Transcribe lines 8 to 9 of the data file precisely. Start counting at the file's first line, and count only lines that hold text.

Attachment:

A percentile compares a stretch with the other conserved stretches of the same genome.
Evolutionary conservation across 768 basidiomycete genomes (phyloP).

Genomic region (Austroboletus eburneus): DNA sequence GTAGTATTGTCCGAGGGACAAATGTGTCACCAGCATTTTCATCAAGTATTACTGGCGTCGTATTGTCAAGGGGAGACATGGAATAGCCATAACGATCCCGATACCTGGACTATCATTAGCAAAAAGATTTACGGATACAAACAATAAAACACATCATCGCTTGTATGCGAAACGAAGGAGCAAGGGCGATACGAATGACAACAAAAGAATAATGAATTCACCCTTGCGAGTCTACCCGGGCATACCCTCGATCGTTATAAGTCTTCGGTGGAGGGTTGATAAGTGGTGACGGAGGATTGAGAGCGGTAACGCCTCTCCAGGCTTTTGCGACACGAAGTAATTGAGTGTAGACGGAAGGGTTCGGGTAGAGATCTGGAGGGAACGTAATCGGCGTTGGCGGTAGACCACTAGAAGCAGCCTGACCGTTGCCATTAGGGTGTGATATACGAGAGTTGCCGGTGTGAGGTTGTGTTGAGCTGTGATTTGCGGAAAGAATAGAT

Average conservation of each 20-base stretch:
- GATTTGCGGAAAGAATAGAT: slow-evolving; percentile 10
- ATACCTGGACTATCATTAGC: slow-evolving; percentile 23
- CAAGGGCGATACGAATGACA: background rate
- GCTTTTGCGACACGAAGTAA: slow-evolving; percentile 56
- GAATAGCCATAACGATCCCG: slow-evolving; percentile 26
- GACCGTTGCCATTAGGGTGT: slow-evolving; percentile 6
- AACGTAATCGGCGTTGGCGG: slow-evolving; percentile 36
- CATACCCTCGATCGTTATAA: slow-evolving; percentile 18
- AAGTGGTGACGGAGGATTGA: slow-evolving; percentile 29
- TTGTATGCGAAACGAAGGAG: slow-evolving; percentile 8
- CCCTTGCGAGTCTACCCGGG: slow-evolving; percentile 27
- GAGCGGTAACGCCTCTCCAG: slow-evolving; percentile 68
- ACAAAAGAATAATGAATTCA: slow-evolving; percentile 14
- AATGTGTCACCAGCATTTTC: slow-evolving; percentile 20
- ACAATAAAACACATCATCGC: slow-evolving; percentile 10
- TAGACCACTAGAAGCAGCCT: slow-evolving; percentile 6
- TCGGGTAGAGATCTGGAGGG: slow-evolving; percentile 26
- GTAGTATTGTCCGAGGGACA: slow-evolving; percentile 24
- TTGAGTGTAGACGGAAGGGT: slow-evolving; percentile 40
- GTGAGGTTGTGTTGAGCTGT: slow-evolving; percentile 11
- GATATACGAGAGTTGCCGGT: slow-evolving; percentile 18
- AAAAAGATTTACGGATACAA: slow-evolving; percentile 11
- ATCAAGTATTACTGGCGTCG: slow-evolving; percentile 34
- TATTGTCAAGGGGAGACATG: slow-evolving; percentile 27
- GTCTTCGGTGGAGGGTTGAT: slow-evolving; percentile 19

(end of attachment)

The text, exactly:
- GCTTTTGCGACACGAAGTAA: slow-evolving; percentile 56
- GAATAGCCATAACGATCCCG: slow-evolving; percentile 26